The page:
help bring a new hospital and better medical care to the community. The hospital is almost

complete and would not have happened without his extensive volunteer effort.

• The Bethel Methodist Church. As an active member of the church Les has served on numerous

committees, been the lay speaker in the absence of a pastor, served as a trustee and as

pastor/parish relations. He has also taught Sunday school and been Chairman of the

Administrative Board.

• Governor's Rangeland Executive Committee. As a longtime member of this governor

appointed committee, Les provided important insight into rangeland management issues and

guidance to the DNRC in an effort to sustain healthy grazing land across the state of Montana.

• Ruby Watershed Council. For several years Les was the chairman of the council, working with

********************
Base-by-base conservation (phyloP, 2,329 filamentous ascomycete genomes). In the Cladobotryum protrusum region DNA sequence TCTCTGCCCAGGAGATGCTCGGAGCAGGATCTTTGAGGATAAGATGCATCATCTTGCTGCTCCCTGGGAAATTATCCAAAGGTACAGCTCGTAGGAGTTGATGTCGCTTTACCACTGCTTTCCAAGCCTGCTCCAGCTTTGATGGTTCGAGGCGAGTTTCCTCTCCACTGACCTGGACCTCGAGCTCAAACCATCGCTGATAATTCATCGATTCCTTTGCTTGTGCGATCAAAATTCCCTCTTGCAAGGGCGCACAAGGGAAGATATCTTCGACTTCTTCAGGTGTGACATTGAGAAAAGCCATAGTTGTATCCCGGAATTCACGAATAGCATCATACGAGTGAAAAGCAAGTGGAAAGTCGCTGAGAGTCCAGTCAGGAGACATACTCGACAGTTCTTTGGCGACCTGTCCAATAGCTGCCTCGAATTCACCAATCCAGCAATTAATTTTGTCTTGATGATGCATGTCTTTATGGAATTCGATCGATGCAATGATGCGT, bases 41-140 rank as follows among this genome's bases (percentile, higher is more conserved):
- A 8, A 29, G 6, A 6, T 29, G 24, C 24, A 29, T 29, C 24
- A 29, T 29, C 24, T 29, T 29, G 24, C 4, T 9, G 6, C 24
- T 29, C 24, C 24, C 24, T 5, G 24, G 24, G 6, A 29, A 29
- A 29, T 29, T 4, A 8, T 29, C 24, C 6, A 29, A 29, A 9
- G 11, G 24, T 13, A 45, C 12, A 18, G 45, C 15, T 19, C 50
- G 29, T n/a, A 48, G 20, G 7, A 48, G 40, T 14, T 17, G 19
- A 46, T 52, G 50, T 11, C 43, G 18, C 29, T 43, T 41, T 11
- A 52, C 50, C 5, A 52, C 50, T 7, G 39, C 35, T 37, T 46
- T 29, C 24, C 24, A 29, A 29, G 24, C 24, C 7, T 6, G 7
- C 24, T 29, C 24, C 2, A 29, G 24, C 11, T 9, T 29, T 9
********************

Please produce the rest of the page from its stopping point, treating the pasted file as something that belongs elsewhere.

the RVCD to implement educational and resource management projects alongside a diverse

group of community members.

• Ruby Valley Strategic Alliance. More recently Les has joined on to the RVSA, working with a

diverse group of local and regional stakeholders to find common ground and support each

other's efforts to maintain or improve resource conditions and ranching opportunities in the

Ruby Valley.

• Serves as an Alder Fire Department Trustee and past volunteer firefighter to assist in providing

a vital community service.

The RVCD/MCD awards banquet starts at 5 p.m. Saturday at the Round Barn in Twin Bridges. Dinner tickets are sold out, but general admission for music and dancing is $10 at the door after 8 p.m.